IS257 [39](Clade h) (also known as IS431) has played an important role in sequestering a variety of antibiotic resistance genes in clinical isolates of methicillin resistant Staphylococcus aureus (MRSA) (e.g.[40][41][42][43]. It provides an outward oriented promoter which drives expression of genes located proximal to the left end. Moreover, both left and right ends appear to carry a –35 promoter component which would permit formation of hybrid promoters on insertion next to a resident –10 element [42][44]. Insertion of can result in activation of a neighboring gene using both a hybrid promoter and an indigenous promoter [42]. IS257 is also involved in expression of tetA [45] and dfrA [43] in S. aureus.

IS26 [6][7][8] (clade d) is encountered with increasing frequency in plasmids of clinical importance where it is involved in expression of antibiotic resistance genes and plasmid rearrangements (see [28][46][47][48][49][50]). Its transposition mechanism contributes to its ability to assemble anti-bacterial resistance genes into clusters (e.g. [51]). It can also form hybrid promoters capable of driving different antibiotic resistance genes: aphA7, blaS2A (Klebsiella pneumoniae [22]), blaSHV-2a (Pseudomonas aeruginosa [52]) and aphA7 (Pasteurella piscicida [53]) as well as the wide spectrum beta-lactam resistance gene blaKPC (Table IS and Gene Expression).

The formation of hybrid promoters on insertion (Table IS and Gene Expression) is clearly a general property of members of the IS6 family [22][42][43][54][55].

Another member, IS6100 [33] (Clade d), often used as an aid in classifying mycobacterial isolates[56] [57][58] has been found to drive strA strB expression in X. campestris pv. vesicatoria, [36].

This IS family is able to form transposons which resemble compound transposons with the flanking IS in direct repeat but, because of the particular transposition mechanism of IS6 family members (see below), were called pseudo-compound transposons [1]. These include Tn610 (flanked by IS6100 [33]), Tn4003 and others (flanked by IS257 [40]) and Tn6023 (flanked by IS26 [59]).


Clinical Importance of IS26.

In view of the particular importance of IS26 in sequestering antibiotic resistance genes and generating arrays of these genes in clinically important conjugative plasmids and in the host chromosome (see [28][51]), it is worthwhile devoting a separate section to the contribution of this IS to the clinical landscape. Recognition of its place as an important player has derived from the large number of sequences now available of multiple antibiotic resistance plasmids and chromosomal segments such as Genomic Resistance Islands (GRI). It is now no longer practical to provide a complete analysis of the literature. At present (19th November 2020) a PubMed search using IS26 as the search term yielded nearly 450 citations. The references in the following are not exhaustive but simply provide examples.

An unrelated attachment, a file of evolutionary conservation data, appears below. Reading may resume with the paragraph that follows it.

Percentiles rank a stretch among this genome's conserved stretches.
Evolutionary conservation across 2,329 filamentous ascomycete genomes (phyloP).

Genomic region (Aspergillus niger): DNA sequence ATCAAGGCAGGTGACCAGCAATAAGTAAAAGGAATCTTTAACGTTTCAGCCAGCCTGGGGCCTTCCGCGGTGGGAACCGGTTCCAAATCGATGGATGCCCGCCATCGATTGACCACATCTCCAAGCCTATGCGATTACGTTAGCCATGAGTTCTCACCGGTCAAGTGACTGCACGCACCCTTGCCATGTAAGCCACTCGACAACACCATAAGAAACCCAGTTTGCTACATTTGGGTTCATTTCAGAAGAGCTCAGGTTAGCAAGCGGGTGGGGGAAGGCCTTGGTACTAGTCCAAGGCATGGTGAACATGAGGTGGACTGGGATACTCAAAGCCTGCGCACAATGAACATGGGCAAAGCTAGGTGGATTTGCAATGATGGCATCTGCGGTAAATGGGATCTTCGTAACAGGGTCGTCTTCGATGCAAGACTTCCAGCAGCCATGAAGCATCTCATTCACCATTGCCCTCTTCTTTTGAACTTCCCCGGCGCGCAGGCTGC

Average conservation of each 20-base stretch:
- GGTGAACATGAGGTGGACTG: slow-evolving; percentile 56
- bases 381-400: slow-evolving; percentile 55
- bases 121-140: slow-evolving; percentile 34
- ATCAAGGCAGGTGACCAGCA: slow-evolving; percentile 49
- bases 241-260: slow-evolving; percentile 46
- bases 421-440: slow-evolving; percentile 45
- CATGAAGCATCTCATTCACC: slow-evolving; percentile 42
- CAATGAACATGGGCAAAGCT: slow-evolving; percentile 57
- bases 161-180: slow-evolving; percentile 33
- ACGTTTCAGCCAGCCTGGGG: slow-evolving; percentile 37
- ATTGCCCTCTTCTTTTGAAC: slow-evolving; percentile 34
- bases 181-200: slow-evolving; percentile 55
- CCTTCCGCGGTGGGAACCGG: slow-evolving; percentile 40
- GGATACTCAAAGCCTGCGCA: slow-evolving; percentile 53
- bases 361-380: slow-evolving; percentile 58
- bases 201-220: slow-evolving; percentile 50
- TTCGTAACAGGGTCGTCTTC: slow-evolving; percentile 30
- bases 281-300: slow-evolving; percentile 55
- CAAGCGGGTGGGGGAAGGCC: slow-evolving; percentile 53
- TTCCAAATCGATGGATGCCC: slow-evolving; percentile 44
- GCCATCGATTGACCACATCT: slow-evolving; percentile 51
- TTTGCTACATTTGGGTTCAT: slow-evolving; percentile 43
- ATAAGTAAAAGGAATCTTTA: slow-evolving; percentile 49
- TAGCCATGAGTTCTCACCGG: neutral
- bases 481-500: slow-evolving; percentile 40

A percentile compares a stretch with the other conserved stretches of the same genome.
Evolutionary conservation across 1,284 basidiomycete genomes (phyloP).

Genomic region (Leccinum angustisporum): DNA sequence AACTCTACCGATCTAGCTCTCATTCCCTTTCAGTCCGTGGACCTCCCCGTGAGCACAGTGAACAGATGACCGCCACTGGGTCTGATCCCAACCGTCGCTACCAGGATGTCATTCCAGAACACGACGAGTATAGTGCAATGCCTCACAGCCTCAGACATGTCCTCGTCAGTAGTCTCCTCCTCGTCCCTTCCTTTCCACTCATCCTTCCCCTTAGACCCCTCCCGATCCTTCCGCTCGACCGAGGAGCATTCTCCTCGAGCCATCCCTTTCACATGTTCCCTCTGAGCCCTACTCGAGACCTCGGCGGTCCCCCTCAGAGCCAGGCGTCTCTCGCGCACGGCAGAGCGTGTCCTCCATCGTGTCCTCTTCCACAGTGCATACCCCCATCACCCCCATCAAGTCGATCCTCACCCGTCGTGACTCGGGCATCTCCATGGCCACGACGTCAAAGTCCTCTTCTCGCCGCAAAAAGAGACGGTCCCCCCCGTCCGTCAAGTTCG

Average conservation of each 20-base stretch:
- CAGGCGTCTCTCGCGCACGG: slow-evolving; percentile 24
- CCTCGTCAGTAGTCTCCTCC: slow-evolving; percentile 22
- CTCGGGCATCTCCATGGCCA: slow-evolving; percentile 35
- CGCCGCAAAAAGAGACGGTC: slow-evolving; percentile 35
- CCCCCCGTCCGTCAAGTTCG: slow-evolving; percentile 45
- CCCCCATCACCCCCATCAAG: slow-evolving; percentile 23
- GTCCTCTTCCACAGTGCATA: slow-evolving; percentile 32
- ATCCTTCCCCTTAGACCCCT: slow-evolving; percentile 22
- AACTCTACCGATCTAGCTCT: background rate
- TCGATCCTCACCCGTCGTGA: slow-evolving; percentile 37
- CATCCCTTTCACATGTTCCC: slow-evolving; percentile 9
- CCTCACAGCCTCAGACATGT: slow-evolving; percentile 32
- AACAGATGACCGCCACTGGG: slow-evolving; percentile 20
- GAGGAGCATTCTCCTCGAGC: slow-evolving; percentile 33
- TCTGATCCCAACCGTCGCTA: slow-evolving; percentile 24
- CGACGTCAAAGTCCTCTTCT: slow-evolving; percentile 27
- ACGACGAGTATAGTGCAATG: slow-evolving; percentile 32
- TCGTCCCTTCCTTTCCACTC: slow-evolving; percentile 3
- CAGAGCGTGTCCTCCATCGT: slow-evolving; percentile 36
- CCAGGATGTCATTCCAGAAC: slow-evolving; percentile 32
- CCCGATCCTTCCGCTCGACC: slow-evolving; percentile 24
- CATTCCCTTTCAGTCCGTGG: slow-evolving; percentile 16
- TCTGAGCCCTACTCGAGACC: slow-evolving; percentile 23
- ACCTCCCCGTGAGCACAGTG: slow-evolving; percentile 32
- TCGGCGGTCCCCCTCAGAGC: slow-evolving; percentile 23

Arrays

IS6 family members are often found in arrays (Fig. IS6.5 and Fig. IS6.6) in direct and inverted repeat in multiple drug resistant plasmids (e.g. S. typhimurium ��[27,60,61]�, Klebsiella quasipneumoniae ��[62]�, Acinetobacter baumannii ��[48,63]�, Proteus mirabilis ��[64]� and uncultured sewage bacteria ��[65]� among many others). These are often intercalated in or next to other transposable elements rather than neatly flanking ABR genes and can form units able to undergo tandem amplification.

Amplification

Shropshire et al ��[66]�, studying clinical isolates of non-carbapenemase-producing Carbapenem-Resistant Enterobacteria, non-CP-CRE, isolated from several patients with recurrent bacteraemia, observed an increase in carbapenem resistance partially due to IS26-mediated amplification of up to 10 fold of a cassette blaOXA-1 and blaCTX-M-1 which forms part of a larger chromosomal structure of IS26 arrays which they call TnMB1860 (Fig. IS6.6). It was unclear whether this cassette amplification was due to transposition activity or, as had been observed in similar, IS1-mediated, gene amplifications ��[67–72]�. Another example has been revealed by Hastak et al ��[73]� who analysed a multi resistant derivative of the clinically important, globally dispersed pathogenic, Escherichia coli ST131 subclade H30Rx, isolated from a number of bacteraemic patients and revealed that increased piperacillin/tazobactam resistance was due to IS26-mediated amplification of blaTEM-1B. A similar type of limited (tandem dimer) amplification of an IS26-flanked blaSHV-5-carrying cassette found in plasmids from a number of geographically diverse enteric species was identified in a nosocomial E. cloacae strain ��[74]�. A more extensive amplification (>10 fold) was observed with the same cassette located in a different plasmid in a well-characterised laboratory strain of Escherichia coli and occurred in a recA-independent manner ��[46]� and even higher levels of tandem amplification (~65 fold) of the aphA1 gene in the IS26-based Tn6020 were identified in Acinetobacter baumannii ��[75]�.

Cointegrating plasmids.


Organization

Mechanism: the state of play

Cointegrate formation


Circular transposon molecules: translocatable units (TU)

Targeted transposition.

Acknowledgements

We would like to thank Susu He (Nanjing University) for stimulating discussions concerning the transposition models.